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The Tufts Daily
Where you read it first | Saturday, April 20, 2024

TCU Senate to vote Sunday on genocide acknowledgment, university divestment

The Coalition for Palestinian Liberation proposed four resolution drafts to TCU Senate targeting university connections to Israel.


The Joyce Cummings Center is pictured on Feb. 22, 2023.

On Sunday, the Coalition for Palestinian Liberation at Tufts introduced four full-text resolutions to the Tufts Community Union Senate which, if passed, will call on the Office of the President and other senior leadership to acknowledge Israel’s continued assault on Gaza and to end all ties to the country. Senators will vote on finalized versions of all four resolutions at next week’s meeting, just two weeks after the introduction of abstracts on Feb. 18.

“The Coalition for Palestinian Liberation at Tufts has introduced these four TCU Senate resolutions to emphasize the importance of institutional boycott and divestment from Israel at multiple administrative levels,” CPLT wrote in a statement to the Daily. “These resolutions demonstrate that any and all measures that the university and its officials can take to end Tufts’ complicity in Israel’s genocide on Gaza are crucial to the broader goals of the [boycott, divestment and sanctions] movement.”

While resolutions are all based on the shared premise of Israel’s human rights violations, each of the four takes a different approach to cut the university’s ties to the country.

The first, S.24-1, calls on Tufts Global Education to end approval for external study abroad programs in Israel. According to the Global Education website, the school currently approves programs at Ben Gurion University of Negev, Technion Israel Institute of Technology, University of Haifa, Hebrew University of Jerusalem and Tel Aviv University.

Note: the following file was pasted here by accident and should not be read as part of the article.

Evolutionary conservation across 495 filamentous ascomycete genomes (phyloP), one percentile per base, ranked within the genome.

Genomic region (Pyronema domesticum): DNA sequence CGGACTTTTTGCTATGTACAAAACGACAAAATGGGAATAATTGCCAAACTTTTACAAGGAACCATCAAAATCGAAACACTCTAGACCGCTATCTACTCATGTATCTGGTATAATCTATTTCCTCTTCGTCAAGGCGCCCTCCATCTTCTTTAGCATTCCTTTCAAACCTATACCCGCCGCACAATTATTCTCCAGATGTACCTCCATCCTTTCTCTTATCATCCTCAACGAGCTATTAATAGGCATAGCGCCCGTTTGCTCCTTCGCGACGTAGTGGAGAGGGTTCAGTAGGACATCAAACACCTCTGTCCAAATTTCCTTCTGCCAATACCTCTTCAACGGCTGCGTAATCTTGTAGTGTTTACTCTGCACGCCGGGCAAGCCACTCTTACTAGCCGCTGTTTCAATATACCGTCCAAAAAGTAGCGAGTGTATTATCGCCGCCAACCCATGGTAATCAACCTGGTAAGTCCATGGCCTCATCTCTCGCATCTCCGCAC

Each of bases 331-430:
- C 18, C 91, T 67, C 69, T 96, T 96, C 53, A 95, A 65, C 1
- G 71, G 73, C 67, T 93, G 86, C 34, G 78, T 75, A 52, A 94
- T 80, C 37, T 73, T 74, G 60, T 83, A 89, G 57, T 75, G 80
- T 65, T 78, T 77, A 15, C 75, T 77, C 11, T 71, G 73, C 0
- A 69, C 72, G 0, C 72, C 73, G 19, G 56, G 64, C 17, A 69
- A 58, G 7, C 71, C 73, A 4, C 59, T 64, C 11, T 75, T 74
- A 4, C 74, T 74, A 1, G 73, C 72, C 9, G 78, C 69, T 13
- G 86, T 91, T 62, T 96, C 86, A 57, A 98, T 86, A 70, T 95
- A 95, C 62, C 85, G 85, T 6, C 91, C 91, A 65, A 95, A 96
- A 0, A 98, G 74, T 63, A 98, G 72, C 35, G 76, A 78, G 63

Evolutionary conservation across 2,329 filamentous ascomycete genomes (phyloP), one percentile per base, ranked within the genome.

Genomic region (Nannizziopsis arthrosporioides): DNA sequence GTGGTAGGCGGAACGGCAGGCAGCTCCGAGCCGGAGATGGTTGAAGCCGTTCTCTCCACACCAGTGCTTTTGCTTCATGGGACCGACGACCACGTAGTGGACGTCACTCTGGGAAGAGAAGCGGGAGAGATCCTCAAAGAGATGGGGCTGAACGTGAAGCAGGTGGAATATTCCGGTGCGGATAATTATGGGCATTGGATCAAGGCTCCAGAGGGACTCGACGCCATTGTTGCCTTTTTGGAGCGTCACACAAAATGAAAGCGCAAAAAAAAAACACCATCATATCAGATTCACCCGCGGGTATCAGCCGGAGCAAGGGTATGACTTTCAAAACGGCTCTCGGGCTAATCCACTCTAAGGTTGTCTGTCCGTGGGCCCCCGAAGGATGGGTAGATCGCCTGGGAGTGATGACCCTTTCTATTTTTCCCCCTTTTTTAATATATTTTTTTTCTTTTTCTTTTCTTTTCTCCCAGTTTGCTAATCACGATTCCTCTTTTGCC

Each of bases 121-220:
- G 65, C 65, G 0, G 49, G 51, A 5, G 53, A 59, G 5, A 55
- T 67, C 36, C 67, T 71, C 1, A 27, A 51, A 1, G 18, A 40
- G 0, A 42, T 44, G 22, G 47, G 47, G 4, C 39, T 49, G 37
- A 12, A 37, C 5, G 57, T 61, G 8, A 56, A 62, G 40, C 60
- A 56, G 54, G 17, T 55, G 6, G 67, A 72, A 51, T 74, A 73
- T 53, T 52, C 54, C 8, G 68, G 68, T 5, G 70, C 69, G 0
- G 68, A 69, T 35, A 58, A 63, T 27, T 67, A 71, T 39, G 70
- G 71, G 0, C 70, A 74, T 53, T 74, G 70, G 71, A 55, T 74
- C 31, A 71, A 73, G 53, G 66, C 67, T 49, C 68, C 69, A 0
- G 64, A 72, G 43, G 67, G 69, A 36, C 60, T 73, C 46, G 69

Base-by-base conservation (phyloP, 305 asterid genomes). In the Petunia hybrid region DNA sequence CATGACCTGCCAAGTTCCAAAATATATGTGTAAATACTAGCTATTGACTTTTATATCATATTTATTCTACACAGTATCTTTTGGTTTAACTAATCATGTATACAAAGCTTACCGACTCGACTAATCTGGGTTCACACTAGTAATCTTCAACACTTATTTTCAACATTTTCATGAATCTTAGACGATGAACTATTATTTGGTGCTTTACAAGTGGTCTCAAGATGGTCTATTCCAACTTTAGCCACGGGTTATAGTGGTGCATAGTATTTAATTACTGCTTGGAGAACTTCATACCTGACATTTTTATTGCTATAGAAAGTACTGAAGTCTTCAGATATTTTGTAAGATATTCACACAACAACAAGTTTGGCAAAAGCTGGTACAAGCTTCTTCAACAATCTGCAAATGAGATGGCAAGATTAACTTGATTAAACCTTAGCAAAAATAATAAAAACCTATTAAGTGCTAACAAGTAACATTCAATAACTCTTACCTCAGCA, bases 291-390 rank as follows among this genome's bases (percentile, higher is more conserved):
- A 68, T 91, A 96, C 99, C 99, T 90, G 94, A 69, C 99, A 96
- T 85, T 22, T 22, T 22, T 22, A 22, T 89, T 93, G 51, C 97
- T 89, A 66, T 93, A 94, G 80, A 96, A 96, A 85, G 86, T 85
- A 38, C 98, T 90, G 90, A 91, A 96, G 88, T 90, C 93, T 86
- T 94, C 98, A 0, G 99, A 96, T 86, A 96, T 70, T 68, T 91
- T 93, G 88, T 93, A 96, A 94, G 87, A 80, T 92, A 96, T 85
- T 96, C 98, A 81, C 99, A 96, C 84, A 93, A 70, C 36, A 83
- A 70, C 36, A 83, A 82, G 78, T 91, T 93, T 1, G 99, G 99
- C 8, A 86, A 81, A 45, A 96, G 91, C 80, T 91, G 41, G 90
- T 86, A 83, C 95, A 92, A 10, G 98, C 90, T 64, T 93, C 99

S.24-1 “urges Tufts University to end its study abroad programs in Israel indefinitely” and “to

not approve or offer new study abroad programs in Israel.” The resolution, if passed, will solicit a written response from Tufts Global Education within two weeks.

The second, S.24-2, calls for Tufts Dining to end the sale of Sabra, Pillsbury and other products connected to Israel at Tufts. In its proposal, CPLT explained the reasoning behind this request.

“Sabra has documented ties to human rights violations in the Occupied Palestinian

Territories. It is ‘a joint venture between PepsiCo and the Strauss Group, a multinational corporation and Israel’s largest food and beverage company.’ ... The Strauss Group has materially supported the Golani Brigade of the Israel Defense Forces. … Pillsbury, a food manufacturing corporation owned by General Mills, operates a factory in the Atarot Industrial Zone. … The factory has displaced Palestinians and profits off of their land, water, and other resources,’” the resolution reads.

The resolution “urges the Tufts Dining office to stop selling any Israeli products immediately and indefinitely” and requests a written response from Tufts Dining within two weeks.

CPLT’s third resolution, S.24-3, demands that “[University President Sunil Kumar], Deans, and Provosts release a statement both recognizing [and] condemning the Ongoing Genocide in Gaza.” The resolution further calls on the administration to “release a statement apologizing for their previous statements” and “urges the Office of the President and the Deans of the school to hold a public open meeting with the Coalition for Palestinian Liberation at Tufts.”

The resolution asserts that the “Tufts Administration and President have made several biased statements in the Fall semester of 2023 about the ongoing genocide, under the name of ‘Israel-Hamas War.’” Last semester, the university put out several emails addressing the conflict, and Kumar released a video message on campus discourse at the beginning of the spring semester.